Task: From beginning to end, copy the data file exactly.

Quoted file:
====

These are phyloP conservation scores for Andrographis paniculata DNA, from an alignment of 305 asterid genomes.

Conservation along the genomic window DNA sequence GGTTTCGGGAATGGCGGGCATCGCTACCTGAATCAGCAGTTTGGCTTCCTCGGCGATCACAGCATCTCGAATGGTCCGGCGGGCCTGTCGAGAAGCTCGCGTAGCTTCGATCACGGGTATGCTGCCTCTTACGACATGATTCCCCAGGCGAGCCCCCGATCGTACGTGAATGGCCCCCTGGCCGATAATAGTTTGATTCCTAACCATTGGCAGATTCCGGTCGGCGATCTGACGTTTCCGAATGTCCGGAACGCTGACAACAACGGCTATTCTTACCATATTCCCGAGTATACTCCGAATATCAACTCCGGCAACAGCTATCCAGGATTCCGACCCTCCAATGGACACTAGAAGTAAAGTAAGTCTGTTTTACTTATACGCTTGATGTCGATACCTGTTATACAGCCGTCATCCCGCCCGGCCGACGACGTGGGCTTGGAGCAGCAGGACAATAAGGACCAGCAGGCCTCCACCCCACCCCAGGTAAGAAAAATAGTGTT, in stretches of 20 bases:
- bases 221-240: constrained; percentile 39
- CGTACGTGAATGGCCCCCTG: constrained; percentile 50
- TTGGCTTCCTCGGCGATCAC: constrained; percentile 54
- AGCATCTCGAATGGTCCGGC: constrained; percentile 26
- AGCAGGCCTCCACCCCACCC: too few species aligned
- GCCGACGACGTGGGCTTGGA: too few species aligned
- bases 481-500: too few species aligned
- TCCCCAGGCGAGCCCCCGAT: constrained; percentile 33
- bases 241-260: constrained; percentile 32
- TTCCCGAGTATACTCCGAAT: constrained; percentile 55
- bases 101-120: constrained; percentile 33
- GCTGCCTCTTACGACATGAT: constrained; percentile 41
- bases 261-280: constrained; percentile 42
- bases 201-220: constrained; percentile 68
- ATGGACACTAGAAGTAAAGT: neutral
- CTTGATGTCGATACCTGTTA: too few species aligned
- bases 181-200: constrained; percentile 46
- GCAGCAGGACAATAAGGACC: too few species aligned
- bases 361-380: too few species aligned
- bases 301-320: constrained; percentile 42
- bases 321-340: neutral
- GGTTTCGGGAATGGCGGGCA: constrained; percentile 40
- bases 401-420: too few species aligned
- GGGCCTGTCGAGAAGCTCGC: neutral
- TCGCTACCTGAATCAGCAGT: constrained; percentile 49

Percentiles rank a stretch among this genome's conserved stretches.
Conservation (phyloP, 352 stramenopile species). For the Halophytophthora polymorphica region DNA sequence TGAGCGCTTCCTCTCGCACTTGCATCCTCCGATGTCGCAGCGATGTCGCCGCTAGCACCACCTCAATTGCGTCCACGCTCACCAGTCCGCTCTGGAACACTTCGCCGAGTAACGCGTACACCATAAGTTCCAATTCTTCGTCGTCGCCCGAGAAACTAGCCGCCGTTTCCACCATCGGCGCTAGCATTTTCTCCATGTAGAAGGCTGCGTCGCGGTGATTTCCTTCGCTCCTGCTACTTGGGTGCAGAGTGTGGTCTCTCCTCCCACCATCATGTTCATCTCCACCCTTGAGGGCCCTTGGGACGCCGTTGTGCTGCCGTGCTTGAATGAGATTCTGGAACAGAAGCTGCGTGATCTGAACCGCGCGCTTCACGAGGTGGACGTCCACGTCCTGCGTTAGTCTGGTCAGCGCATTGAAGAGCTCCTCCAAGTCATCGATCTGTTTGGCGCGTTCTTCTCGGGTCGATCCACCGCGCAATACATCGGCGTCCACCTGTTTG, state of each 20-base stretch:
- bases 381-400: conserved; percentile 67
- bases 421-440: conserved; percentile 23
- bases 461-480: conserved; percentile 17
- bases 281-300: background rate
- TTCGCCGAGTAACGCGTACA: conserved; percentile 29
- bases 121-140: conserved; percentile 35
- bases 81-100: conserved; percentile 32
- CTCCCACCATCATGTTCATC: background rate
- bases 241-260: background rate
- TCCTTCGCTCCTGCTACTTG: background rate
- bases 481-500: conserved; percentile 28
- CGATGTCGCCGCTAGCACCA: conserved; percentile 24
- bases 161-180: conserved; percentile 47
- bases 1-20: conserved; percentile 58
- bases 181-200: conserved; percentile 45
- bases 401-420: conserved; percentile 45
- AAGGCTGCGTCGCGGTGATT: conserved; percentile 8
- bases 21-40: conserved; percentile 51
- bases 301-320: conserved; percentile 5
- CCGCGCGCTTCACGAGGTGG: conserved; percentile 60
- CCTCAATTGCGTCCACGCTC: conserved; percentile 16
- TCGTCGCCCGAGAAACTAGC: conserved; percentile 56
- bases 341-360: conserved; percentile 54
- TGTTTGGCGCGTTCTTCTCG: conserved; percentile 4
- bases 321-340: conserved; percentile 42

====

These are phyloP conservation scores for Andrographis paniculata DNA, from an alignment of 305 asterid genomes.

Conservation along the genomic window DNA sequence GGTTTCGGGAATGGCGGGCATCGCTACCTGAATCAGCAGTTTGGCTTCCTCGGCGATCACAGCATCTCGAATGGTCCGGCGGGCCTGTCGAGAAGCTCGCGTAGCTTCGATCACGGGTATGCTGCCTCTTACGACATGATTCCCCAGGCGAGCCCCCGATCGTACGTGAATGGCCCCCTGGCCGATAATAGTTTGATTCCTAACCATTGGCAGATTCCGGTCGGCGATCTGACGTTTCCGAATGTCCGGAACGCTGACAACAACGGCTATTCTTACCATATTCCCGAGTATACTCCGAATATCAACTCCGGCAACAGCTATCCAGGATTCCGACCCTCCAATGGACACTAGAAGTAAAGTAAGTCTGTTTTACTTATACGCTTGATGTCGATACCTGTTATACAGCCGTCATCCCGCCCGGCCGACGACGTGGGCTTGGAGCAGCAGGACAATAAGGACCAGCAGGCCTCCACCCCACCCCAGGTAAGAAAAATAGTGTT, in stretches of 20 bases:
- bases 221-240: constrained; percentile 39
- CGTACGTGAATGGCCCCCTG: constrained; percentile 50
- TTGGCTTCCTCGGCGATCAC: constrained; percentile 54
- AGCATCTCGAATGGTCCGGC: constrained; percentile 26
- AGCAGGCCTCCACCCCACCC: too few species aligned
- GCCGACGACGTGGGCTTGGA: too few species aligned
- bases 481-500: too few species aligned
- TCCCCAGGCGAGCCCCCGAT: constrained; percentile 33
- bases 241-260: constrained; percentile 32
- TTCCCGAGTATACTCCGAAT: constrained; percentile 55
- bases 101-120: constrained; percentile 33
- GCTGCCTCTTACGACATGAT: constrained; percentile 41
- bases 261-280: constrained; percentile 42
- bases 201-220: constrained; percentile 68
- ATGGACACTAGAAGTAAAGT: neutral
- CTTGATGTCGATACCTGTTA: too few species aligned
- bases 181-200: constrained; percentile 46
- GCAGCAGGACAATAAGGACC: too few species aligned
- bases 361-380: too few species aligned
- bases 301-320: constrained; percentile 42
- bases 321-340: neutral
- GGTTTCGGGAATGGCGGGCA: constrained; percentile 40
- bases 401-420: too few species aligned
- GGGCCTGTCGAGAAGCTCGC: neutral
- TCGCTACCTGAATCAGCAGT: constrained; percentile 49

Percentiles rank a stretch among this genome's conserved stretches.
Conservation (phyloP, 352 stramenopile species). For the Halophytophthora polymorphica region DNA sequence TGAGCGCTTCCTCTCGCACTTGCATCCTCCGATGTCGCAGCGATGTCGCCGCTAGCACCACCTCAATTGCGTCCACGCTCACCAGTCCGCTCTGGAACACTTCGCCGAGTAACGCGTACACCATAAGTTCCAATTCTTCGTCGTCGCCCGAGAAACTAGCCGCCGTTTCCACCATCGGCGCTAGCATTTTCTCCATGTAGAAGGCTGCGTCGCGGTGATTTCCTTCGCTCCTGCTACTTGGGTGCAGAGTGTGGTCTCTCCTCCCACCATCATGTTCATCTCCACCCTTGAGGGCCCTTGGGACGCCGTTGTGCTGCCGTGCTTGAATGAGATTCTGGAACAGAAGCTGCGTGATCTGAACCGCGCGCTTCACGAGGTGGACGTCCACGTCCTGCGTTAGTCTGGTCAGCGCATTGAAGAGCTCCTCCAAGTCATCGATCTGTTTGGCGCGTTCTTCTCGGGTCGATCCACCGCGCAATACATCGGCGTCCACCTGTTTG, state of each 20-base stretch:
- bases 381-400: conserved; percentile 67
- bases 421-440: conserved; percentile 23
- bases 461-480: conserved; percentile 17
- bases 281-300: background rate
- TTCGCCGAGTAACGCGTACA: conserved; percentile 29
- bases 121-140: conserved; percentile 35
- bases 81-100: conserved; percentile 32
- CTCCCACCATCATGTTCATC: background rate
- bases 241-260: background rate
- TCCTTCGCTCCTGCTACTTG: background rate
- bases 481-500: conserved; percentile 28
- CGATGTCGCCGCTAGCACCA: conserved; percentile 24
- bases 161-180: conserved; percentile 47
- bases 1-20: conserved; percentile 58
- bases 181-200: conserved; percentile 45
- bases 401-420: conserved; percentile 45
- AAGGCTGCGTCGCGGTGATT: conserved; percentile 8
- bases 21-40: conserved; percentile 51
- bases 301-320: conserved; percentile 5
- CCGCGCGCTTCACGAGGTGG: conserved; percentile 60
- CCTCAATTGCGTCCACGCTC: conserved; percentile 16
- TCGTCGCCCGAGAAACTAGC: conserved; percentile 56
- bases 341-360: conserved; percentile 54
- TGTTTGGCGCGTTCTTCTCG: conserved; percentile 4
- bases 321-340: conserved; percentile 42